Sunday 23 July 2023

Terror must not find shelter (The Sunday Guardian)

 As the 2023 Chairman of the Shanghai Cooperation Organisation (SCO), Prime Minister Narendra Modi was clear in his opening speech at the SCO Summit that terror has no excuse, and must be given no shelter anywhere. If several terror groups remain active despite the international effort to suppress them since the 9/11 attack in the United States in 2001, the reason is that several such groups find shelter in different countries. Just as the LTTE was in Sri Lanka during the two decades that it was active, it was because the organisation was adept at using various arguments to ensure some protector or the other at different points in time. Even the faith that Velupillai Prabhakaran and his assistant Anton Balasingham belonged to was used to persuade some groups to support them. There is no doubt that since the time of S.W.R.D. Bandaranaike in the 1950s, Tamil-speaking Sri Lankans found themselves getting reduced to second-class citizens, with even the Tamil language, among the most expressive and ancient in the world, coming under attack in the country. As a consequence, migration of the Tamil-speaking population of Sri Lanka took place on a rising scale. Most relocated to India, but many went to Canada and some European countries as well, where their skills and industry won them success. However, none of this justifies the campaign of terror, in which mostly innocent civilians perished, that was launched by the LTTE to wrest an independent Tamil Eelam which Prabhakaran would rule.

Prime Minister Narendra Modi is right. There can be no justification, no safe haven, given to the facilitators and practitioners of terror. Countries that shelter terror groups for reasons that usually have to do with causing harassment to another need to stop such a practice. Equally, those found guilty of assisting such groups need to be sanctioned. There are safe havens being provided to known terror groups by two countries whose leaders have tacitly approved such a deviation from internationally acceptable modes of conduct. Thus far, no sanctions have been imposed on any of the individuals involved in training, funding and equipping such groups, even by countries that have been swift to impose the most severe of sanctions on citizens belonging to a few countries. Such a Nelson’s Eye to terror groups that continue to kill innocents elsewhere needs to be avoided. If even a few of the individuals facilitating such groups in just Pakistan and China were to be sanctioned, such a move would have a dampening effect on such un-neighbourly behaviour. Quiet diplomacy needs to be carried out by India to ensure that such accountability takes place. As has so often been said, terror anywhere is a threat everywhere. The sooner Prime Minister Modi’s words to the SCO leaders get actioned on, including by countries not part of the group, the sooner will victory in the war on terror come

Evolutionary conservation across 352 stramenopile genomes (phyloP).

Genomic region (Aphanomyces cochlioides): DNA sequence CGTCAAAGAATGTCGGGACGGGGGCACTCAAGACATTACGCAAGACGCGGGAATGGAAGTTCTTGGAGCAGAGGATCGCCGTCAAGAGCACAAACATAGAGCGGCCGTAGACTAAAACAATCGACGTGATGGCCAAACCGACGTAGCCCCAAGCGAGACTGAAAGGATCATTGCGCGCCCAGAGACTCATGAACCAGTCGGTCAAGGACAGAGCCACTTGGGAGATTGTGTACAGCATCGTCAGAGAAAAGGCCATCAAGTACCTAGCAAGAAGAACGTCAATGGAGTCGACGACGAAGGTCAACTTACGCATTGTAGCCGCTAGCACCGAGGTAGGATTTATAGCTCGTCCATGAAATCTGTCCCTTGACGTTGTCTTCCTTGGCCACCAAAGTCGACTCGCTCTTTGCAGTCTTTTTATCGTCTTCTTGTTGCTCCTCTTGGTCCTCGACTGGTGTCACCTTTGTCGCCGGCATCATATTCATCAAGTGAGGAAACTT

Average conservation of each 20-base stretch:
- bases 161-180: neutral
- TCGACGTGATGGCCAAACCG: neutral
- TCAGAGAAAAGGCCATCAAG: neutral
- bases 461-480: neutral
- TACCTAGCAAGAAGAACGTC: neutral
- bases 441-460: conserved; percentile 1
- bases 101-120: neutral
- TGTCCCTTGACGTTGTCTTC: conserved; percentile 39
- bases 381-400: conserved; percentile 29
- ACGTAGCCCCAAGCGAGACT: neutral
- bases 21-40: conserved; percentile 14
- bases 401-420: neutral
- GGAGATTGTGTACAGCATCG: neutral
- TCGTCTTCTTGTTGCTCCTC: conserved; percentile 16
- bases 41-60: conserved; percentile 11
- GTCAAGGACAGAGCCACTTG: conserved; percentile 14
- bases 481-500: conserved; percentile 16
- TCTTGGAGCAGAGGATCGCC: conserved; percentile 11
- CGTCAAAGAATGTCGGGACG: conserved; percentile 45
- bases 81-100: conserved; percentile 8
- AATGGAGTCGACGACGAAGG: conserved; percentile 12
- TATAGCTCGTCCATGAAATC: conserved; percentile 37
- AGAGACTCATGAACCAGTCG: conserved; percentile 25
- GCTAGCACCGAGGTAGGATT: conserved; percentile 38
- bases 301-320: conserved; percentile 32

As for the way in which the CCP has appropriated to itself the cloak of Chinese culture and tradition that goes back several millennia, the reality is that the culture favoured by the CCP cannot in any way be held as representative of traditional Chinese culture. In contrast, traditional culture remains vibrant in India, and as a consequence, there remain many points of contact between the two traditional cultures. This is especially the case with many Overseas Chinese, who have held on to their traditions in a way that those who have been under CCP rule since 1949 have proved unable to do. The obstacle standing in the way of a close people-to-people centred relationsahip between China and India is the expansionist urge of the CCP. Unfortunately for peace and stability in the Indo-Pacific, such a policy has been put on steroids by Xi Jinping, in contrast to India, which has remained steadfast in eschewing expansionism of its own while resisting efforts at expansionism from outside.

Terror must not find shelter

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